Christian speaker Reverend J.John questions what Halloween stands for & believes it is getting “darker and nastier” each year.
Six reasons why I believe Halloween is far from harmless by J. John.
Halloween has become one of the biggest events in the British calendar.
There have always been traditions associated with 31st October, but the present extravaganza, with its epidemic of ‘trick-or-treating’, is a recent phenomenon.
A decade ago, spending on Halloween in the UK was only £12m; now, boosted by Hollywood & marketing, it is £300m.
Financially, Halloween is now, after Christmas and Easter, our third highest grossing celebration.
Yet Halloween has seized this position without any serious consideration of what it stands for and whether or not we even want it.
When people talk about what happens on 31st October a little phrase commonly heard is that Halloween is ‘harmless nonsense’. But is it indeed harmless? Is it merely nonsense? It’s time to do some hard thinking.
Let me give you six reasons why Halloween is not harmless :
1. HALLOWEEN CELEBRATES EVIL
Although people celebrate Halloween in different ways it remains, at its core, an event that glorifies the dark, creepy and scary side of life.
Children and adults dress up as figures that are ‘evil’: witches, vampires, ghosts and demons.
If you want to be different you can hire costumes to make you look like a chainsaw killer, a psychopathic butcher or even a shooting victim (‘with authentic-looking bullet holes’).This is hardly harmless.
Whatever view we have about life, we all take it for granted that our society should spend time and energy encouraging children to care for others and to know the difference between right and wrong.
Yet on this one day, we throw all those values away and glorify everything that is evil and unpleasant. Talk about sending out mixed messages!
2. HALLOWEEN IS UNHELPFUL
We live in a world where every parent and teacher takes care to warn children that strangers may pose a threat and that they need to take precautions. Yet at Halloween we discard that rule and encourage children to go and knock on doors and accept sweets from strangers. Another mixed message!
3. HALLOWEEN TRIVIALISES BAD THINGS
No one is in doubt that evil is serious and that muggings, stabbings and serious accidents are horrendous. Yet, again, Halloween breaks the rules. On this day we pretend that death, deformity and injury are no more than kids’ play!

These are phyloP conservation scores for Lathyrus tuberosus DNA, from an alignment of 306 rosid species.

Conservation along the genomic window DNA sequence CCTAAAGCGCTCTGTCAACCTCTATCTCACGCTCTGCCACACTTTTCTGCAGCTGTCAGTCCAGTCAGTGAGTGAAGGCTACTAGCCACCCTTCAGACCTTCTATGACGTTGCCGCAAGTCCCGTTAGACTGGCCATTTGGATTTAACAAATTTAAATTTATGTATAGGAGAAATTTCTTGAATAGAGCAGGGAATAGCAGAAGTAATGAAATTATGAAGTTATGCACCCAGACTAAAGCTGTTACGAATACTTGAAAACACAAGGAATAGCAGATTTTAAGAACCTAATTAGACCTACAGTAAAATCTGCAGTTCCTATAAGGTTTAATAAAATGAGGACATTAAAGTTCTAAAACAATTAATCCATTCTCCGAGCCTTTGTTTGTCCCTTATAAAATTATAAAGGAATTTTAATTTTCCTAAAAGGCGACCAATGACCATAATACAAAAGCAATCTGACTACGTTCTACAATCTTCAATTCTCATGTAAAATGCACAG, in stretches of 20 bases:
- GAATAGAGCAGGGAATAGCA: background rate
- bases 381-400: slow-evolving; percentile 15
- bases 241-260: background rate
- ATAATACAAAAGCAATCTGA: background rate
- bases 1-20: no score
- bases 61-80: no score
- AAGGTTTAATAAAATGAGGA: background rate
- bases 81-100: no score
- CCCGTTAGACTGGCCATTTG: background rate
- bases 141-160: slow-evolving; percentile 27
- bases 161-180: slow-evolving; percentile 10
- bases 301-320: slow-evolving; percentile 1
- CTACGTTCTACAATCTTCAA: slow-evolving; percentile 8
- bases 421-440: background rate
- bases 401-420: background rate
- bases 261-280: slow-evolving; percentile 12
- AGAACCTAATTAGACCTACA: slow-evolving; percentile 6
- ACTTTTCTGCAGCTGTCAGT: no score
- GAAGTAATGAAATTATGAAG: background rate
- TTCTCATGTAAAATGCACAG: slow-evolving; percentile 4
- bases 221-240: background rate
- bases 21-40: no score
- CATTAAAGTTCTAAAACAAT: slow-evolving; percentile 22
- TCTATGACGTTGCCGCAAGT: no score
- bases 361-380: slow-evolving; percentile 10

4. HALLOWEEN IS OFFENSIVE
You could simply say that scaring kids is unhelpful, but there is a more subtle and troubling issue. Halloween costumes frequently centre on deformities, gory wounds and disfigurement. There are a number of websites that tell you how to create an effective disfigurement; for example, how to create realistic-looking burns and how to make yourself hideously ugly. Now consider how you would feel about that if you yourself were a burns victim, were severely disabled or had suffered horrendous scarring. Do we really want to spread the message that ugliness equates to evil?
5. HALLOWEEN IS GETTING WORSE
Concerns about Halloween do not simply come from those of us with a ‘religious agenda’. Increasingly, other people are expressing concern, particularly about the way that Halloween seems to be getting darker and nastier every year. Carved pumpkins were, I suppose, pretty harmless; the new blood- stained axe murderers are not. If we don’t like the direction that Halloween is going in, then maybe it’s time to stop celebrating it.
6. HALLOWEEN ALLOWS EVIL A VICTORY
In some older Halloween traditions people dressed up in clothes that made them look evil and then, at the end of the evening, the outfits were burnt. The message was clear if naive: in the end, good triumphs over evil. Yet there is no hint of that in the modern Halloween. Now, evil is unchallenged and just slips away into the darkness, to return at some other time. That’s not the message our world needs today.
J.John (Revd Canon) is a Christian speaker and writer. He is director of The Philo Trust, a registered charity committed to communicating the relevance of the Christian faith.
To see the online article, click here!